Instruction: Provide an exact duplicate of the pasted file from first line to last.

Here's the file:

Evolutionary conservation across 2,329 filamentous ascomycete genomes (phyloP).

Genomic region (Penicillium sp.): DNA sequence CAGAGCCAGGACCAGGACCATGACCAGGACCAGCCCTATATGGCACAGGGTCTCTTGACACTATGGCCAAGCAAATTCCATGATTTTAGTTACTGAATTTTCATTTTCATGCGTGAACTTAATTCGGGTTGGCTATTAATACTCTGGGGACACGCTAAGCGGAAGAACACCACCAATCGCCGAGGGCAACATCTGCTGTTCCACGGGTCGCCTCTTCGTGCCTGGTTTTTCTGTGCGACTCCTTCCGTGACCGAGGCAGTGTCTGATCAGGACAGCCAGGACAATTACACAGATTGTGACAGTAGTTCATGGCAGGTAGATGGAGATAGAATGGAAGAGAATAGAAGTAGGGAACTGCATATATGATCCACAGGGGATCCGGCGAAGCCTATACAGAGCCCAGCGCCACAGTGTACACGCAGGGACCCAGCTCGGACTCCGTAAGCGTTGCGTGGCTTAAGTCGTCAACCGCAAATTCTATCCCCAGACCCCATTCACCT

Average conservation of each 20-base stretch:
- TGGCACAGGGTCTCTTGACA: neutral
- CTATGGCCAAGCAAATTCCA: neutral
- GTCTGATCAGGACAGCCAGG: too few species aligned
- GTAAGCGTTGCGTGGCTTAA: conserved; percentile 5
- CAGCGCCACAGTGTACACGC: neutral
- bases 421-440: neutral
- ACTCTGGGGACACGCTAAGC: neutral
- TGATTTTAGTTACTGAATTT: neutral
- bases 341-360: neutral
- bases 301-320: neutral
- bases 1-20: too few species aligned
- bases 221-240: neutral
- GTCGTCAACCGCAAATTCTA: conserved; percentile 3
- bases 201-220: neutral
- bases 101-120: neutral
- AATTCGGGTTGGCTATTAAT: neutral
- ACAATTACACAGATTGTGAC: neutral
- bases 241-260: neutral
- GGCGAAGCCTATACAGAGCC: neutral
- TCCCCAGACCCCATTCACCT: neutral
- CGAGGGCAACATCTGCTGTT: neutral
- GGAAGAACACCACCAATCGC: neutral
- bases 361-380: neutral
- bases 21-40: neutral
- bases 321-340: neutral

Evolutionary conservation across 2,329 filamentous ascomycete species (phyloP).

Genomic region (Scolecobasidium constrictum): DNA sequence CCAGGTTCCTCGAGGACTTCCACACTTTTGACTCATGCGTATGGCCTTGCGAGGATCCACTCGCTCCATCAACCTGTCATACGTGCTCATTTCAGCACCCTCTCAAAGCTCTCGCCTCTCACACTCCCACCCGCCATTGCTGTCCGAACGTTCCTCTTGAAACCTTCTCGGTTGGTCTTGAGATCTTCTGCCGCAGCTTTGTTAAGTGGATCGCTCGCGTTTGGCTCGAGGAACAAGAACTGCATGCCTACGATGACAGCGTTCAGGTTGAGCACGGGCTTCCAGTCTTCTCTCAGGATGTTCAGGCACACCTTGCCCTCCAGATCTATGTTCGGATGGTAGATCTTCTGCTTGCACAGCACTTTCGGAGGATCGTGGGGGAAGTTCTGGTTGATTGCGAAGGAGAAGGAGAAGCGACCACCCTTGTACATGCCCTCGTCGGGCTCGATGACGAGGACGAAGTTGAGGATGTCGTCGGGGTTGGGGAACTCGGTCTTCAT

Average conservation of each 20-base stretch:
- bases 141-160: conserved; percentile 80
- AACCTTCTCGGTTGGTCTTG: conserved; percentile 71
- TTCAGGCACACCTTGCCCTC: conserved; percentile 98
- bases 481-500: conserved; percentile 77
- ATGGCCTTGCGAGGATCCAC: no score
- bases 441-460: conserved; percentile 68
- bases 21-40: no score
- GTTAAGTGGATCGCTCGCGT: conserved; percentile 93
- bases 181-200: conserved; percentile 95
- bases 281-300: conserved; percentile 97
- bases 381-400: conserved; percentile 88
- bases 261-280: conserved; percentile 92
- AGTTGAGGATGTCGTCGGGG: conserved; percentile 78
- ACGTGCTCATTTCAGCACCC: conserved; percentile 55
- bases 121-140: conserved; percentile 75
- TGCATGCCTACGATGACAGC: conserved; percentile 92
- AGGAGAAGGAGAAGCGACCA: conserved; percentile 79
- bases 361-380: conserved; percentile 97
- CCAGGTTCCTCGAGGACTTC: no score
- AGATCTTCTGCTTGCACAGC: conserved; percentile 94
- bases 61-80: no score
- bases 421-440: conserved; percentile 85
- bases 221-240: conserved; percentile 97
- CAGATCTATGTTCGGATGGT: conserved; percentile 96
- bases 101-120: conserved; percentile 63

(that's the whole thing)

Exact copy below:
Evolutionary conservation across 2,329 filamentous ascomycete genomes (phyloP).

Genomic region (Penicillium sp.): DNA sequence CAGAGCCAGGACCAGGACCATGACCAGGACCAGCCCTATATGGCACAGGGTCTCTTGACACTATGGCCAAGCAAATTCCATGATTTTAGTTACTGAATTTTCATTTTCATGCGTGAACTTAATTCGGGTTGGCTATTAATACTCTGGGGACACGCTAAGCGGAAGAACACCACCAATCGCCGAGGGCAACATCTGCTGTTCCACGGGTCGCCTCTTCGTGCCTGGTTTTTCTGTGCGACTCCTTCCGTGACCGAGGCAGTGTCTGATCAGGACAGCCAGGACAATTACACAGATTGTGACAGTAGTTCATGGCAGGTAGATGGAGATAGAATGGAAGAGAATAGAAGTAGGGAACTGCATATATGATCCACAGGGGATCCGGCGAAGCCTATACAGAGCCCAGCGCCACAGTGTACACGCAGGGACCCAGCTCGGACTCCGTAAGCGTTGCGTGGCTTAAGTCGTCAACCGCAAATTCTATCCCCAGACCCCATTCACCT

Average conservation of each 20-base stretch:
- TGGCACAGGGTCTCTTGACA: neutral
- CTATGGCCAAGCAAATTCCA: neutral
- GTCTGATCAGGACAGCCAGG: too few species aligned
- GTAAGCGTTGCGTGGCTTAA: conserved; percentile 5
- CAGCGCCACAGTGTACACGC: neutral
- bases 421-440: neutral
- ACTCTGGGGACACGCTAAGC: neutral
- TGATTTTAGTTACTGAATTT: neutral
- bases 341-360: neutral
- bases 301-320: neutral
- bases 1-20: too few species aligned
- bases 221-240: neutral
- GTCGTCAACCGCAAATTCTA: conserved; percentile 3
- bases 201-220: neutral
- bases 101-120: neutral
- AATTCGGGTTGGCTATTAAT: neutral
- ACAATTACACAGATTGTGAC: neutral
- bases 241-260: neutral
- GGCGAAGCCTATACAGAGCC: neutral
- TCCCCAGACCCCATTCACCT: neutral
- CGAGGGCAACATCTGCTGTT: neutral
- GGAAGAACACCACCAATCGC: neutral
- bases 361-380: neutral
- bases 21-40: neutral
- bases 321-340: neutral

Evolutionary conservation across 2,329 filamentous ascomycete species (phyloP).

Genomic region (Scolecobasidium constrictum): DNA sequence CCAGGTTCCTCGAGGACTTCCACACTTTTGACTCATGCGTATGGCCTTGCGAGGATCCACTCGCTCCATCAACCTGTCATACGTGCTCATTTCAGCACCCTCTCAAAGCTCTCGCCTCTCACACTCCCACCCGCCATTGCTGTCCGAACGTTCCTCTTGAAACCTTCTCGGTTGGTCTTGAGATCTTCTGCCGCAGCTTTGTTAAGTGGATCGCTCGCGTTTGGCTCGAGGAACAAGAACTGCATGCCTACGATGACAGCGTTCAGGTTGAGCACGGGCTTCCAGTCTTCTCTCAGGATGTTCAGGCACACCTTGCCCTCCAGATCTATGTTCGGATGGTAGATCTTCTGCTTGCACAGCACTTTCGGAGGATCGTGGGGGAAGTTCTGGTTGATTGCGAAGGAGAAGGAGAAGCGACCACCCTTGTACATGCCCTCGTCGGGCTCGATGACGAGGACGAAGTTGAGGATGTCGTCGGGGTTGGGGAACTCGGTCTTCAT

Average conservation of each 20-base stretch:
- bases 141-160: conserved; percentile 80
- AACCTTCTCGGTTGGTCTTG: conserved; percentile 71
- TTCAGGCACACCTTGCCCTC: conserved; percentile 98
- bases 481-500: conserved; percentile 77
- ATGGCCTTGCGAGGATCCAC: no score
- bases 441-460: conserved; percentile 68
- bases 21-40: no score
- GTTAAGTGGATCGCTCGCGT: conserved; percentile 93
- bases 181-200: conserved; percentile 95
- bases 281-300: conserved; percentile 97
- bases 381-400: conserved; percentile 88
- bases 261-280: conserved; percentile 92
- AGTTGAGGATGTCGTCGGGG: conserved; percentile 78
- ACGTGCTCATTTCAGCACCC: conserved; percentile 55
- bases 121-140: conserved; percentile 75
- TGCATGCCTACGATGACAGC: conserved; percentile 92
- AGGAGAAGGAGAAGCGACCA: conserved; percentile 79
- bases 361-380: conserved; percentile 97
- CCAGGTTCCTCGAGGACTTC: no score
- AGATCTTCTGCTTGCACAGC: conserved; percentile 94
- bases 61-80: no score
- bases 421-440: conserved; percentile 85
- bases 221-240: conserved; percentile 97
- CAGATCTATGTTCGGATGGT: conserved; percentile 96
- bases 101-120: conserved; percentile 63